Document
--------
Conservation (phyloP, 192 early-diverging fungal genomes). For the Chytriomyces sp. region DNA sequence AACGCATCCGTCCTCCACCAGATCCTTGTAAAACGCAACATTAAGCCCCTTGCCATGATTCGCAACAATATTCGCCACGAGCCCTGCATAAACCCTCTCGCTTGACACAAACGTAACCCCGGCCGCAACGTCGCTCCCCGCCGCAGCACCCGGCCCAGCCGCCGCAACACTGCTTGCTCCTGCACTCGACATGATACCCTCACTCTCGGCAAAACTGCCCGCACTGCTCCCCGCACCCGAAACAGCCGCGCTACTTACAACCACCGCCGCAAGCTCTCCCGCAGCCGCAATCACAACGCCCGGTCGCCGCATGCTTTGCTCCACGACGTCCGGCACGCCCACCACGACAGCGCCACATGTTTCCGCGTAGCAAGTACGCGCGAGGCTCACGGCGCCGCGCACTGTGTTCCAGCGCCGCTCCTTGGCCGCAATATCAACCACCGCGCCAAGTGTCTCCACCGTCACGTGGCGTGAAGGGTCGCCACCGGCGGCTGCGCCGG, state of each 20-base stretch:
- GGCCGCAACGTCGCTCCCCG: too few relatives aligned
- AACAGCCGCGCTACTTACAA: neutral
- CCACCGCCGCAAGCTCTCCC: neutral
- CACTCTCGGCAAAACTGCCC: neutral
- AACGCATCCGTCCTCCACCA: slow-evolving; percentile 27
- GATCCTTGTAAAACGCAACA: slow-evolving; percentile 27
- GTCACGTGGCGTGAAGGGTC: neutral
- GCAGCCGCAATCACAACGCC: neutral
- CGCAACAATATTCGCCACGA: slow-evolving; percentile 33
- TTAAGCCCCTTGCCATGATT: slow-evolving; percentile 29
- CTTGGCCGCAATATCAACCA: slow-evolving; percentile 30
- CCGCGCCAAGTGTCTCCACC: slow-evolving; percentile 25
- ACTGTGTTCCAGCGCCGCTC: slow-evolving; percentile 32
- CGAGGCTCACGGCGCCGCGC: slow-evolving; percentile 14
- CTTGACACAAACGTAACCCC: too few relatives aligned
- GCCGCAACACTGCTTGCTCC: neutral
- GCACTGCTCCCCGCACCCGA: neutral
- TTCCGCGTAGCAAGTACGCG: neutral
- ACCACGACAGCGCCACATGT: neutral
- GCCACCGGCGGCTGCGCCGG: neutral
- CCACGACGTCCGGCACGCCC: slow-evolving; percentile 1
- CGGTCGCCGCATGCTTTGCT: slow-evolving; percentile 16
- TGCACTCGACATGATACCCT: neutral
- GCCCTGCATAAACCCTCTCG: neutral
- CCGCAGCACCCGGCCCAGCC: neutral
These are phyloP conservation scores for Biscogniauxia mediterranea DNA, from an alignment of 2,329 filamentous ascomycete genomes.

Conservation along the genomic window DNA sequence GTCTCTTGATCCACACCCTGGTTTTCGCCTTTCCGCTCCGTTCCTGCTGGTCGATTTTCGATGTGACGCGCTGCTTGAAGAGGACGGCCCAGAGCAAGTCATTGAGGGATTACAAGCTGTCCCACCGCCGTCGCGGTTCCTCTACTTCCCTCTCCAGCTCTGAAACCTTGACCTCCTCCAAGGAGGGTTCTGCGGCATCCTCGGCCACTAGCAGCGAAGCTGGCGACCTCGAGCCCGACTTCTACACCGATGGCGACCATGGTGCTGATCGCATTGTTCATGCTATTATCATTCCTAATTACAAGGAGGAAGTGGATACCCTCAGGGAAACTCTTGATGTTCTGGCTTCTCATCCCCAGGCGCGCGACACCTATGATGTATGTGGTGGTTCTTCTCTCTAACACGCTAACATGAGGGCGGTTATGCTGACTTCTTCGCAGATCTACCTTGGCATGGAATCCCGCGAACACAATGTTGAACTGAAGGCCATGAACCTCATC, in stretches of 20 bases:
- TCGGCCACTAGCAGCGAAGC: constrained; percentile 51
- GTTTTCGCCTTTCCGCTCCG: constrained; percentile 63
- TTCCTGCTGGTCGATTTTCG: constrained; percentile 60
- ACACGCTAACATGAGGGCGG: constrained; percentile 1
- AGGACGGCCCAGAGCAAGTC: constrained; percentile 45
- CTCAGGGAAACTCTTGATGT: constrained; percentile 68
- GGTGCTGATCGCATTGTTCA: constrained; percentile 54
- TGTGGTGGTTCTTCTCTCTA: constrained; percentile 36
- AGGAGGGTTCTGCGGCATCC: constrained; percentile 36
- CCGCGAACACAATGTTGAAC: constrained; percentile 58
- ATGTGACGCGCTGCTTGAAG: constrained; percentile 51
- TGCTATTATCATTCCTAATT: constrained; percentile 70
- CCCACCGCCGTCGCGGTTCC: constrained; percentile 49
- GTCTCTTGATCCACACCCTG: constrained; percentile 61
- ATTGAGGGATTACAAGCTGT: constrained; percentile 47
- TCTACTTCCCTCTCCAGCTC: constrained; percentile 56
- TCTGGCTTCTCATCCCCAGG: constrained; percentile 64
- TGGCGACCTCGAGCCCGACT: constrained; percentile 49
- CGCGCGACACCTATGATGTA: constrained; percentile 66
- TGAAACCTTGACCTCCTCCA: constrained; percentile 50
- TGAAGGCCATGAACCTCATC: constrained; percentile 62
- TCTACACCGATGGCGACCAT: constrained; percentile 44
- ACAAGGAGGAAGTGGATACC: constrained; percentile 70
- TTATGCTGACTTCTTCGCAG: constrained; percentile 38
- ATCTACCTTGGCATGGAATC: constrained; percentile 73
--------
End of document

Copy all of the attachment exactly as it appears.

Conservation (phyloP, 192 early-diverging fungal genomes). For the Chytriomyces sp. region DNA sequence AACGCATCCGTCCTCCACCAGATCCTTGTAAAACGCAACATTAAGCCCCTTGCCATGATTCGCAACAATATTCGCCACGAGCCCTGCATAAACCCTCTCGCTTGACACAAACGTAACCCCGGCCGCAACGTCGCTCCCCGCCGCAGCACCCGGCCCAGCCGCCGCAACACTGCTTGCTCCTGCACTCGACATGATACCCTCACTCTCGGCAAAACTGCCCGCACTGCTCCCCGCACCCGAAACAGCCGCGCTACTTACAACCACCGCCGCAAGCTCTCCCGCAGCCGCAATCACAACGCCCGGTCGCCGCATGCTTTGCTCCACGACGTCCGGCACGCCCACCACGACAGCGCCACATGTTTCCGCGTAGCAAGTACGCGCGAGGCTCACGGCGCCGCGCACTGTGTTCCAGCGCCGCTCCTTGGCCGCAATATCAACCACCGCGCCAAGTGTCTCCACCGTCACGTGGCGTGAAGGGTCGCCACCGGCGGCTGCGCCGG, state of each 20-base stretch:
- GGCCGCAACGTCGCTCCCCG: too few relatives aligned
- AACAGCCGCGCTACTTACAA: neutral
- CCACCGCCGCAAGCTCTCCC: neutral
- CACTCTCGGCAAAACTGCCC: neutral
- AACGCATCCGTCCTCCACCA: slow-evolving; percentile 27
- GATCCTTGTAAAACGCAACA: slow-evolving; percentile 27
- GTCACGTGGCGTGAAGGGTC: neutral
- GCAGCCGCAATCACAACGCC: neutral
- CGCAACAATATTCGCCACGA: slow-evolving; percentile 33
- TTAAGCCCCTTGCCATGATT: slow-evolving; percentile 29
- CTTGGCCGCAATATCAACCA: slow-evolving; percentile 30
- CCGCGCCAAGTGTCTCCACC: slow-evolving; percentile 25
- ACTGTGTTCCAGCGCCGCTC: slow-evolving; percentile 32
- CGAGGCTCACGGCGCCGCGC: slow-evolving; percentile 14
- CTTGACACAAACGTAACCCC: too few relatives aligned
- GCCGCAACACTGCTTGCTCC: neutral
- GCACTGCTCCCCGCACCCGA: neutral
- TTCCGCGTAGCAAGTACGCG: neutral
- ACCACGACAGCGCCACATGT: neutral
- GCCACCGGCGGCTGCGCCGG: neutral
- CCACGACGTCCGGCACGCCC: slow-evolving; percentile 1
- CGGTCGCCGCATGCTTTGCT: slow-evolving; percentile 16
- TGCACTCGACATGATACCCT: neutral
- GCCCTGCATAAACCCTCTCG: neutral
- CCGCAGCACCCGGCCCAGCC: neutral
These are phyloP conservation scores for Biscogniauxia mediterranea DNA, from an alignment of 2,329 filamentous ascomycete genomes.

Conservation along the genomic window DNA sequence GTCTCTTGATCCACACCCTGGTTTTCGCCTTTCCGCTCCGTTCCTGCTGGTCGATTTTCGATGTGACGCGCTGCTTGAAGAGGACGGCCCAGAGCAAGTCATTGAGGGATTACAAGCTGTCCCACCGCCGTCGCGGTTCCTCTACTTCCCTCTCCAGCTCTGAAACCTTGACCTCCTCCAAGGAGGGTTCTGCGGCATCCTCGGCCACTAGCAGCGAAGCTGGCGACCTCGAGCCCGACTTCTACACCGATGGCGACCATGGTGCTGATCGCATTGTTCATGCTATTATCATTCCTAATTACAAGGAGGAAGTGGATACCCTCAGGGAAACTCTTGATGTTCTGGCTTCTCATCCCCAGGCGCGCGACACCTATGATGTATGTGGTGGTTCTTCTCTCTAACACGCTAACATGAGGGCGGTTATGCTGACTTCTTCGCAGATCTACCTTGGCATGGAATCCCGCGAACACAATGTTGAACTGAAGGCCATGAACCTCATC, in stretches of 20 bases:
- TCGGCCACTAGCAGCGAAGC: constrained; percentile 51
- GTTTTCGCCTTTCCGCTCCG: constrained; percentile 63
- TTCCTGCTGGTCGATTTTCG: constrained; percentile 60
- ACACGCTAACATGAGGGCGG: constrained; percentile 1
- AGGACGGCCCAGAGCAAGTC: constrained; percentile 45
- CTCAGGGAAACTCTTGATGT: constrained; percentile 68
- GGTGCTGATCGCATTGTTCA: constrained; percentile 54
- TGTGGTGGTTCTTCTCTCTA: constrained; percentile 36
- AGGAGGGTTCTGCGGCATCC: constrained; percentile 36
- CCGCGAACACAATGTTGAAC: constrained; percentile 58
- ATGTGACGCGCTGCTTGAAG: constrained; percentile 51
- TGCTATTATCATTCCTAATT: constrained; percentile 70
- CCCACCGCCGTCGCGGTTCC: constrained; percentile 49
- GTCTCTTGATCCACACCCTG: constrained; percentile 61
- ATTGAGGGATTACAAGCTGT: constrained; percentile 47
- TCTACTTCCCTCTCCAGCTC: constrained; percentile 56
- TCTGGCTTCTCATCCCCAGG: constrained; percentile 64
- TGGCGACCTCGAGCCCGACT: constrained; percentile 49
- CGCGCGACACCTATGATGTA: constrained; percentile 66
- TGAAACCTTGACCTCCTCCA: constrained; percentile 50
- TGAAGGCCATGAACCTCATC: constrained; percentile 62
- TCTACACCGATGGCGACCAT: constrained; percentile 44
- ACAAGGAGGAAGTGGATACC: constrained; percentile 70
- TTATGCTGACTTCTTCGCAG: constrained; percentile 38
- ATCTACCTTGGCATGGAATC: constrained; percentile 73